Life appeared on earth about 3,800,000,000 years ago. The posts here discuss portions of that history and the relevance that I see in them to my life. What I’m learning about the epic of life stirs my imagination, consoles me, and beckons me to see myself and all living things in its light.
To our eyes, Nature divides so easily into foreground and background. In the foreground are the grandeur of the earth and stars and the plant and animal lives around us. In the background are the biological processes that seem too complicated to grasp, along with hundreds of millions of years of organic history. In these posts I hope to merge this foreground and background a little so that I and others might savor a richer meaning in living things.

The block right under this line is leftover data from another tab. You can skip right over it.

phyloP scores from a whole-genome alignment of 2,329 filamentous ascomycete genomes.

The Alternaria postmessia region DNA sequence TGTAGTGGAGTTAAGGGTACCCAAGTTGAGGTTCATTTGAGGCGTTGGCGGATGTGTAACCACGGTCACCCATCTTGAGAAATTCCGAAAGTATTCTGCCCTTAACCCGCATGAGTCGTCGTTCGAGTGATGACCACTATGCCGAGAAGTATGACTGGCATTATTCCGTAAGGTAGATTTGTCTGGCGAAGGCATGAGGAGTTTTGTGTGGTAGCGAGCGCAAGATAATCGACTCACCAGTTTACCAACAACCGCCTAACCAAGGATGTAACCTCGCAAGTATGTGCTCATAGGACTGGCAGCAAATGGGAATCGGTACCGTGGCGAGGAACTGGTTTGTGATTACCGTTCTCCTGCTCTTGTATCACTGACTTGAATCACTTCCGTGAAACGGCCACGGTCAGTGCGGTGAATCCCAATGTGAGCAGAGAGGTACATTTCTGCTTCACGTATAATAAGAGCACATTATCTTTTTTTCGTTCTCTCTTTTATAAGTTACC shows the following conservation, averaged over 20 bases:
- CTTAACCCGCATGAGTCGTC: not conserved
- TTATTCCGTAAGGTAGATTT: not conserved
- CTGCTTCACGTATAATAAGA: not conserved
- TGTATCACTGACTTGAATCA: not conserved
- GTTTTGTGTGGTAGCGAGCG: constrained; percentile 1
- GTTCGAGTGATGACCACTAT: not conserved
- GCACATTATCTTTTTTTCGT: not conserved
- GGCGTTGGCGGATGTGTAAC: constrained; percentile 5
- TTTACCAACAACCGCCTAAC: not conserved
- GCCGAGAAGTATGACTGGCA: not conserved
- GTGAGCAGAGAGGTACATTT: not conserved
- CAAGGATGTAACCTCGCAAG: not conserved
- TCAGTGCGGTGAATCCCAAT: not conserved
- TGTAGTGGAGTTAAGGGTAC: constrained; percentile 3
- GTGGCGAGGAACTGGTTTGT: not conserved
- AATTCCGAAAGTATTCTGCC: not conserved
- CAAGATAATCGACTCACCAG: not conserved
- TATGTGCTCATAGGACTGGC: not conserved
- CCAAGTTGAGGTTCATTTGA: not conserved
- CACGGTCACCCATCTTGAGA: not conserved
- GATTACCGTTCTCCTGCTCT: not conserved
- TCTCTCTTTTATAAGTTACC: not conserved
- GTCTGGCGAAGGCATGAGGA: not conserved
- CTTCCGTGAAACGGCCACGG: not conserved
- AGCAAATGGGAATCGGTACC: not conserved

Ferns, for example, took on a new significance as I learned that they were among the first plants to thrive on land when life moved out of the sea, so long ago (400 million years) that they flourished even as the dinosaurs were first evolving and long before the flowering plants. We live among—and are ourselves—continuous processes that are never finished.
So this blog turns out to be partly about time itself. We can’t see spans of a million or a billion years in the same way that we look at fossils. But filling in those zeroes with stories of life’s development and with reflection on their relevance for us can make those eons more meaningful. What is true about time reminds me of what has been said of the deity: it can’t be grasped directly, but we see it everywhere in its work.